"I wasn't intimidated," Rootes said. "There's a quote that I love, 'Do the thing you fear and the death of fear is certain.' I've always been a purpose-driven person. As for the step up to the NFL, I went from knowing nothing at the start of my time in Columbus to five years later thinking, OK, I've got this sports thing down. Actually, I had a very significant reduction in my responsibilities in Houston. When I was in Columbus, I ran the stadium, I ran the team's business, I was the general manager so I did the talent side of it, too. When I came to Houston, all I had to do was the business, so that was great."

Rootes has captured his remarkable journey from the soccer team at Clemson to grad school at Indiana University to the business world at IBM and Proctor & Gamble to the Clemson Crew, to ultimately being named President of the Houston Texans in his new book, The Winning Game Plan: A Proven Leadership Playbook for Continuous Business Success, available next week.

I've known Rootes from his day one with the Texans, but I still had to ask: everybody knows what the general manager does, and what the head coach does. What exactly does the President of an NFL team worth $3.3 billion do?

"I like to use the parallel of a pharmaceutical company to describe my job. There are two sides to that company. First you put scientists in one building and you leave them alone. They create products, which is what our football team is. The football side has a coach and general manager and all the people who prepare the team to play on Sunday. But getting that product to market is done by the business side, traditional business disciplines. Those are the things that fall to me. Basically, everything between the white lines is run by the football side. Everything outside of those lines, I do," Rootes said.

Between 1999 and 2002, when the Texans played their first game (let the record show the Texans defeated the Dallas Cowboy, 19-10), the team was essentially a massive start-up project. First orders of business for Rootes involved building a new stadium, developing relationships with suppliers, contractors and government officials, preparing for a Super Bowl and, most important, developing a relationship with fans.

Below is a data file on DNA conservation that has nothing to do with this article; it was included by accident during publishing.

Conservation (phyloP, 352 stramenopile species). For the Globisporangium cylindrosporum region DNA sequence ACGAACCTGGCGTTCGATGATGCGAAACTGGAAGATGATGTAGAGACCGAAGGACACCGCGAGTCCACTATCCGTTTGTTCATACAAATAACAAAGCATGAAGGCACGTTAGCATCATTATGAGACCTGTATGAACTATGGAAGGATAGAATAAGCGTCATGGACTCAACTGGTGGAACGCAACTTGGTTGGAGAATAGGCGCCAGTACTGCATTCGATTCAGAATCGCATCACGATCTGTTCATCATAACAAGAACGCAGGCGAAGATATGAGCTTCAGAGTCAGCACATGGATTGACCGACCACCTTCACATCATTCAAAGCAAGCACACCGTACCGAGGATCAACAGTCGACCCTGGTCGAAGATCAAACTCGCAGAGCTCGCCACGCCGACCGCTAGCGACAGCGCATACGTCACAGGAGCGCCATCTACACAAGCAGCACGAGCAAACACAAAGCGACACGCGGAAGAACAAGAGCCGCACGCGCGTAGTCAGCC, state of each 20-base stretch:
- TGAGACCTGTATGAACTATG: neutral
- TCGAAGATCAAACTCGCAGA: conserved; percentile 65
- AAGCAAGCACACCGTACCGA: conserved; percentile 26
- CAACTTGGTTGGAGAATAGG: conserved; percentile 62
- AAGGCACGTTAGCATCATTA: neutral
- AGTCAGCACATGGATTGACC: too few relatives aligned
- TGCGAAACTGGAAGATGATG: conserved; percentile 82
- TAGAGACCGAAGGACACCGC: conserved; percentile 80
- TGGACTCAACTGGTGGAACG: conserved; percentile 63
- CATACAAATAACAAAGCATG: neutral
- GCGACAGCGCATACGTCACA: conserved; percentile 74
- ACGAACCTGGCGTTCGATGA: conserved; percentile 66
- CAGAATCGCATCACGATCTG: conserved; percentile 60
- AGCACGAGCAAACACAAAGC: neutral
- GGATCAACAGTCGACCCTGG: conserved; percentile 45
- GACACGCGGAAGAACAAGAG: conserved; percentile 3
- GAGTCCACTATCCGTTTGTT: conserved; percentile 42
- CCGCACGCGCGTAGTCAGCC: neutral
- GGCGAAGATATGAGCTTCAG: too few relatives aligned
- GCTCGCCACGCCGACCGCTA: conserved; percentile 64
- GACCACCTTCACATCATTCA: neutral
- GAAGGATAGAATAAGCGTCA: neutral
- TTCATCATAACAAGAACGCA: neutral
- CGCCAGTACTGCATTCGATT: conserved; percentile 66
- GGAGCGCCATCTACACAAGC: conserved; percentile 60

Rootes began writing The Winning Game Plan last March, but it's really an accumulation of lessons learned and behind-the-scenes stories about building the Texans from scratch into one of the most admired and valuable franchises in all of sports.

"I've always been a meticulous note-taker. I've kept every presentation I've ever done. I took all of my notes and concepts and put those down on paper," Rootes said. "To be a good leader, you need a wild imagination. You can show me a blank piece of paper, but I don't see it as blank. To me, it's a finished product that hasn't been created yet," Rootes said.

Rootes lays out his leadership strategy in seven chapters: Are You a Manager or a Leader, Get the Right People on Your Team, Build a Winning Culture, Create Raving Fans, a Winning Playbook for Adversity and Success, Your Leadership Playbook and Play to Win.

He learned lesson No. 1 the hard way. A friend once counseled Rootes, "your staff doesn't like the way you're all up in their business, you need to back off." Rootes took that advice to heart.

"It was an epiphany. I wasn't a leader. That's when I truly began thinking about leadership. I say this all the time, I don't do anything. All I do is create an environment where exceptional people can be their very best self. I know what's going on. I'm fully informed. I leave every game day exhausted. I get there early. I do the things I need to do. I kiss babies. I shake hands. I present checks. I entertain clients. I'm dialed in. It absolutely wears me out because I love this organization so much. I am so proud of what we've been able to do for this great city of Houston."

I asked Rootes, as someone who lives for Game Day and a packed NRG Stadium, are you devastated by 2020, the year of COVID-19 and small crowds limited by Centers for Disease Control guidelines?

"I don't look at it that way. I think there's a song by 10,000 Maniacs that said, these are the days that you'll remember. I told my staff, I know you're all going through hell right now, but later on in life, you'll talk about this year. Things that are important are memorable, for the positive and those things that leave a scar. You learn from adversity and you're a better person for enduring it. Victor Frankl said 'We can discover meaning in life in three different ways, by creating a work or doing a deed, experiencing something or encountering someone, and by the attitude we take toward unavoidable suffering.' Suffering is part of life. He should know, he survived a Nazi concentration camp," Rootes said.

H-E-B President Scott McClelland wrote the forward to The Winning Game Plan. Rootes dedicates the book to late Texans owner Bob McNair. Rootes' book is a fun read. All I kept thinking was, where was this book when I needed it? And before you buy too much into Rootes as a leader, consider that Rootes admits that he had to ask for wife Melissa's permission before he could accept the Texans job.

Personal note: I believe that a big part of leadership is the ability to keep a promise. Several years ago, I was riding my bicycle with my dog Lilly on a leash. It was the only way I could keep up with her. Well, one time Lilly saw a squirrel and pulled me off my bicycle. I tumbled a few times and rolled next to the curb. When I looked up, there was Jamey Rootes. I told him, "There's no need for you to tell anybody about this." He never said a word.